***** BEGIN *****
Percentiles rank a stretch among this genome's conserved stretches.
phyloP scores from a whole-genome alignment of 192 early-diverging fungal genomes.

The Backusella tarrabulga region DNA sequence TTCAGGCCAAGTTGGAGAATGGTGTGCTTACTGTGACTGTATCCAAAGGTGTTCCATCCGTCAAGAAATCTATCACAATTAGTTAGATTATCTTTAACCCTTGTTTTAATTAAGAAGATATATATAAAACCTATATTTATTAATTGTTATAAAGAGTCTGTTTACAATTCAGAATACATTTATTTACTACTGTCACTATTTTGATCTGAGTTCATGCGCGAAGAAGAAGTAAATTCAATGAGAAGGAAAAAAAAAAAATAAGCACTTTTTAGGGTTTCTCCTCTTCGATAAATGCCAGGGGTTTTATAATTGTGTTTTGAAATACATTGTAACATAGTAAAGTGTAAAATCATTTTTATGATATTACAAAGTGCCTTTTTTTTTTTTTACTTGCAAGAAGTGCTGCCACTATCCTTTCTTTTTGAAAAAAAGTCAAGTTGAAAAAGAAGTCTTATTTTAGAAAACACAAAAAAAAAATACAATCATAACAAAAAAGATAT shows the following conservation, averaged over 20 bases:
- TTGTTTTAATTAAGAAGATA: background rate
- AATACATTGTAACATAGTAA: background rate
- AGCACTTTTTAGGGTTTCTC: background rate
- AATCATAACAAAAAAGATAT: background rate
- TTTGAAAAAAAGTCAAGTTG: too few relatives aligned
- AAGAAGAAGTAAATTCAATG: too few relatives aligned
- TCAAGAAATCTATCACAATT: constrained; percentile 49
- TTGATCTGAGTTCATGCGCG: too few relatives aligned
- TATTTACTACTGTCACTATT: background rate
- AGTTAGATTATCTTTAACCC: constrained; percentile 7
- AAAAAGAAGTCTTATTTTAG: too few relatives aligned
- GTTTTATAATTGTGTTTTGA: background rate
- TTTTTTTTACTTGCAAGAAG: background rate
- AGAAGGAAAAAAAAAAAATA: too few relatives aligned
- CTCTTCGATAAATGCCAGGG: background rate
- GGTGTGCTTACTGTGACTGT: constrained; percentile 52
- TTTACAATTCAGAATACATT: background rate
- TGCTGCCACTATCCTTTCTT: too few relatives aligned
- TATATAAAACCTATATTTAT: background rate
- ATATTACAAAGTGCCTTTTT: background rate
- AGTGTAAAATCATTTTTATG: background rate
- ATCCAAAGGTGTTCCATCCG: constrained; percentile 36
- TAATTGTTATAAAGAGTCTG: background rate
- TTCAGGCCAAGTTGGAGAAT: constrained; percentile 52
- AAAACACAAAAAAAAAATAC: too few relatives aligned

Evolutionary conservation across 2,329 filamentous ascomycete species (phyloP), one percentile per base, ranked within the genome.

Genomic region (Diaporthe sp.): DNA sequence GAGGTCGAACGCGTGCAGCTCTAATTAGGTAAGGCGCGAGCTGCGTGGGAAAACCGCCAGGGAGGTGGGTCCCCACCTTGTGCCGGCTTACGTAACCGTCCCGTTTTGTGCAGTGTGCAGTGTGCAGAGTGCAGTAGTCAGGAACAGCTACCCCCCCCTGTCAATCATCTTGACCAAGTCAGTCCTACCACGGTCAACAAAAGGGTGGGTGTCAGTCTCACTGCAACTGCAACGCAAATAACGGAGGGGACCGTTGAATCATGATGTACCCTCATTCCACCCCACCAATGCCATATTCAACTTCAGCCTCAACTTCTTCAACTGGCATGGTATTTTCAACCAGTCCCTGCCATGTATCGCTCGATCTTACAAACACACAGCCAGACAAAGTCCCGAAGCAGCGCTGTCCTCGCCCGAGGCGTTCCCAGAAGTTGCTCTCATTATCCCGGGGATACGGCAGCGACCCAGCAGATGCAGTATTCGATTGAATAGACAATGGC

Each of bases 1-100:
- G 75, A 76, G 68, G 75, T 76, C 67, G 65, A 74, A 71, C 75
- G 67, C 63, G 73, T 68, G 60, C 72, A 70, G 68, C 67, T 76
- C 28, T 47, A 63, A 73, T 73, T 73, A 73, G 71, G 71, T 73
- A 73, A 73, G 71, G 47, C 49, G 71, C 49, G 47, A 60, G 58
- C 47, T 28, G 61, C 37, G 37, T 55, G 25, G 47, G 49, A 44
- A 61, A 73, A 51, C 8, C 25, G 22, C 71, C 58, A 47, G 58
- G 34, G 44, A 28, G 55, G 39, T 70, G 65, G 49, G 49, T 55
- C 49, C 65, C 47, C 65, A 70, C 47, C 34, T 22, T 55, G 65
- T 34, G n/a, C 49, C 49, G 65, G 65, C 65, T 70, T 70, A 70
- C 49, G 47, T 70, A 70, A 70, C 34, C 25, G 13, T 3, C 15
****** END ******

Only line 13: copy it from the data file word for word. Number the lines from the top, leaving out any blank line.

- AGTTAGATTATCTTTAACCC: constrained; percentile 7